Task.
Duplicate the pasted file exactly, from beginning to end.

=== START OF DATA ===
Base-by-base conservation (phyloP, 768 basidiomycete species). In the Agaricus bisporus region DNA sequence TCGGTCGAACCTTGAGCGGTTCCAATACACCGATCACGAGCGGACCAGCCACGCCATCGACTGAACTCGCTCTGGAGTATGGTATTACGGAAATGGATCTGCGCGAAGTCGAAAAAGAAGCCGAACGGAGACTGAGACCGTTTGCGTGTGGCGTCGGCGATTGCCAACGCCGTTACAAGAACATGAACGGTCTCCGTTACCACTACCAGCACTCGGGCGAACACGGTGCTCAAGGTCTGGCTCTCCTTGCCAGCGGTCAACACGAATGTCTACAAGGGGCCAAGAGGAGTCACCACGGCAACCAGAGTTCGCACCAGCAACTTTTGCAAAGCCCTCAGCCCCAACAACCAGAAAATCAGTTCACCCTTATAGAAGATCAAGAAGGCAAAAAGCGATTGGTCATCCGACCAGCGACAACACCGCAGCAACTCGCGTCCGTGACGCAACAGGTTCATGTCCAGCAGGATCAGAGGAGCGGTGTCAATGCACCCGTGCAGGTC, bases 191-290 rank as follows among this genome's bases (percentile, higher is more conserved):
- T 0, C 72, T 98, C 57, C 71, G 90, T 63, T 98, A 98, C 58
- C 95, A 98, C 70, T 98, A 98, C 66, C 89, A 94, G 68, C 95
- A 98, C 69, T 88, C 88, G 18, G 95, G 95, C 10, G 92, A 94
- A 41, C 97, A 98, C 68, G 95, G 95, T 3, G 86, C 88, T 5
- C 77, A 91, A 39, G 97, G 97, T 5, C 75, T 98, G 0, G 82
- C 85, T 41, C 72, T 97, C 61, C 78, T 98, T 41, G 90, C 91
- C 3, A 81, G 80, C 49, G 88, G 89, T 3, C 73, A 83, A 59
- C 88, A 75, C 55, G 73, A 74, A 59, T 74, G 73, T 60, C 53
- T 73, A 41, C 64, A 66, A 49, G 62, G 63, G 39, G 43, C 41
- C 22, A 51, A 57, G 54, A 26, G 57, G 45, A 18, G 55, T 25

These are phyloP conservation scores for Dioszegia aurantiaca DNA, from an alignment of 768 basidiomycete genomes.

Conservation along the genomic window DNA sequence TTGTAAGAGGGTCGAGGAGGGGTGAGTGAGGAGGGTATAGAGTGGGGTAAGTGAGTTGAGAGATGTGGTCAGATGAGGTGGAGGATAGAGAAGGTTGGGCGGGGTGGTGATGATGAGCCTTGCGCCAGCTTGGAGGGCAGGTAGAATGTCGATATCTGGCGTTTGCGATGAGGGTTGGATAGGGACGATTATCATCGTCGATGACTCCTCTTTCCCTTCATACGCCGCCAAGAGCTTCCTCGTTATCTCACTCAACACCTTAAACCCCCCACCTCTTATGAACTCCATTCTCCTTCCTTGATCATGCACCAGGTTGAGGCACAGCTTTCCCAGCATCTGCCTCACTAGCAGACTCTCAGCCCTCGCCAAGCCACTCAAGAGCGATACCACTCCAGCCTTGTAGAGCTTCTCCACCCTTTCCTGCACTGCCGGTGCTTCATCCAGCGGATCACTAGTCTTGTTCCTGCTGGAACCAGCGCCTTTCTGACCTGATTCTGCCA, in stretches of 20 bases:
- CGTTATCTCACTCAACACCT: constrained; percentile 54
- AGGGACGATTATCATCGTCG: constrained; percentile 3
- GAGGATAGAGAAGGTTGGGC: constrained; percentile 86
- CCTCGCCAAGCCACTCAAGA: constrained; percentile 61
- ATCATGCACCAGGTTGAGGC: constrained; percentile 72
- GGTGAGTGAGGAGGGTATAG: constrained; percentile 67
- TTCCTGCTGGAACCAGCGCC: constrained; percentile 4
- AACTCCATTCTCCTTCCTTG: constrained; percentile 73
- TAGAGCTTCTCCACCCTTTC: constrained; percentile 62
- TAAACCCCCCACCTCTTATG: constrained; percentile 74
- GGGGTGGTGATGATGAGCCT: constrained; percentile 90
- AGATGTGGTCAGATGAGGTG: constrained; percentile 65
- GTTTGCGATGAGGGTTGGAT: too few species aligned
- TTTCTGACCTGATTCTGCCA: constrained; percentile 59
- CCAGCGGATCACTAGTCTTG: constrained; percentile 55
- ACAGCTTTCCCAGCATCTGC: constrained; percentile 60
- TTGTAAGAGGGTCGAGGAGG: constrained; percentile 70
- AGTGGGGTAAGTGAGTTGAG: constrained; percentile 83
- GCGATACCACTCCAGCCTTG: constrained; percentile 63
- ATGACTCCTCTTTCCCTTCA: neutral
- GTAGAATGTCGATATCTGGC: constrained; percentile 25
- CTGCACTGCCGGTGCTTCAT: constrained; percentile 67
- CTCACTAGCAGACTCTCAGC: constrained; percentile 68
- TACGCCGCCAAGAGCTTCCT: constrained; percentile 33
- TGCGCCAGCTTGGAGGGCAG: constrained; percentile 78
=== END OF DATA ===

Base-by-base conservation (phyloP, 768 basidiomycete species). In the Agaricus bisporus region DNA sequence TCGGTCGAACCTTGAGCGGTTCCAATACACCGATCACGAGCGGACCAGCCACGCCATCGACTGAACTCGCTCTGGAGTATGGTATTACGGAAATGGATCTGCGCGAAGTCGAAAAAGAAGCCGAACGGAGACTGAGACCGTTTGCGTGTGGCGTCGGCGATTGCCAACGCCGTTACAAGAACATGAACGGTCTCCGTTACCACTACCAGCACTCGGGCGAACACGGTGCTCAAGGTCTGGCTCTCCTTGCCAGCGGTCAACACGAATGTCTACAAGGGGCCAAGAGGAGTCACCACGGCAACCAGAGTTCGCACCAGCAACTTTTGCAAAGCCCTCAGCCCCAACAACCAGAAAATCAGTTCACCCTTATAGAAGATCAAGAAGGCAAAAAGCGATTGGTCATCCGACCAGCGACAACACCGCAGCAACTCGCGTCCGTGACGCAACAGGTTCATGTCCAGCAGGATCAGAGGAGCGGTGTCAATGCACCCGTGCAGGTC, bases 191-290 rank as follows among this genome's bases (percentile, higher is more conserved):
- T 0, C 72, T 98, C 57, C 71, G 90, T 63, T 98, A 98, C 58
- C 95, A 98, C 70, T 98, A 98, C 66, C 89, A 94, G 68, C 95
- A 98, C 69, T 88, C 88, G 18, G 95, G 95, C 10, G 92, A 94
- A 41, C 97, A 98, C 68, G 95, G 95, T 3, G 86, C 88, T 5
- C 77, A 91, A 39, G 97, G 97, T 5, C 75, T 98, G 0, G 82
- C 85, T 41, C 72, T 97, C 61, C 78, T 98, T 41, G 90, C 91
- C 3, A 81, G 80, C 49, G 88, G 89, T 3, C 73, A 83, A 59
- C 88, A 75, C 55, G 73, A 74, A 59, T 74, G 73, T 60, C 53
- T 73, A 41, C 64, A 66, A 49, G 62, G 63, G 39, G 43, C 41
- C 22, A 51, A 57, G 54, A 26, G 57, G 45, A 18, G 55, T 25

These are phyloP conservation scores for Dioszegia aurantiaca DNA, from an alignment of 768 basidiomycete genomes.

Conservation along the genomic window DNA sequence TTGTAAGAGGGTCGAGGAGGGGTGAGTGAGGAGGGTATAGAGTGGGGTAAGTGAGTTGAGAGATGTGGTCAGATGAGGTGGAGGATAGAGAAGGTTGGGCGGGGTGGTGATGATGAGCCTTGCGCCAGCTTGGAGGGCAGGTAGAATGTCGATATCTGGCGTTTGCGATGAGGGTTGGATAGGGACGATTATCATCGTCGATGACTCCTCTTTCCCTTCATACGCCGCCAAGAGCTTCCTCGTTATCTCACTCAACACCTTAAACCCCCCACCTCTTATGAACTCCATTCTCCTTCCTTGATCATGCACCAGGTTGAGGCACAGCTTTCCCAGCATCTGCCTCACTAGCAGACTCTCAGCCCTCGCCAAGCCACTCAAGAGCGATACCACTCCAGCCTTGTAGAGCTTCTCCACCCTTTCCTGCACTGCCGGTGCTTCATCCAGCGGATCACTAGTCTTGTTCCTGCTGGAACCAGCGCCTTTCTGACCTGATTCTGCCA, in stretches of 20 bases:
- CGTTATCTCACTCAACACCT: constrained; percentile 54
- AGGGACGATTATCATCGTCG: constrained; percentile 3
- GAGGATAGAGAAGGTTGGGC: constrained; percentile 86
- CCTCGCCAAGCCACTCAAGA: constrained; percentile 61
- ATCATGCACCAGGTTGAGGC: constrained; percentile 72
- GGTGAGTGAGGAGGGTATAG: constrained; percentile 67
- TTCCTGCTGGAACCAGCGCC: constrained; percentile 4
- AACTCCATTCTCCTTCCTTG: constrained; percentile 73
- TAGAGCTTCTCCACCCTTTC: constrained; percentile 62
- TAAACCCCCCACCTCTTATG: constrained; percentile 74
- GGGGTGGTGATGATGAGCCT: constrained; percentile 90
- AGATGTGGTCAGATGAGGTG: constrained; percentile 65
- GTTTGCGATGAGGGTTGGAT: too few species aligned
- TTTCTGACCTGATTCTGCCA: constrained; percentile 59
- CCAGCGGATCACTAGTCTTG: constrained; percentile 55
- ACAGCTTTCCCAGCATCTGC: constrained; percentile 60
- TTGTAAGAGGGTCGAGGAGG: constrained; percentile 70
- AGTGGGGTAAGTGAGTTGAG: constrained; percentile 83
- GCGATACCACTCCAGCCTTG: constrained; percentile 63
- ATGACTCCTCTTTCCCTTCA: neutral
- GTAGAATGTCGATATCTGGC: constrained; percentile 25
- CTGCACTGCCGGTGCTTCAT: constrained; percentile 67
- CTCACTAGCAGACTCTCAGC: constrained; percentile 68
- TACGCCGCCAAGAGCTTCCT: constrained; percentile 33
- TGCGCCAGCTTGGAGGGCAG: constrained; percentile 78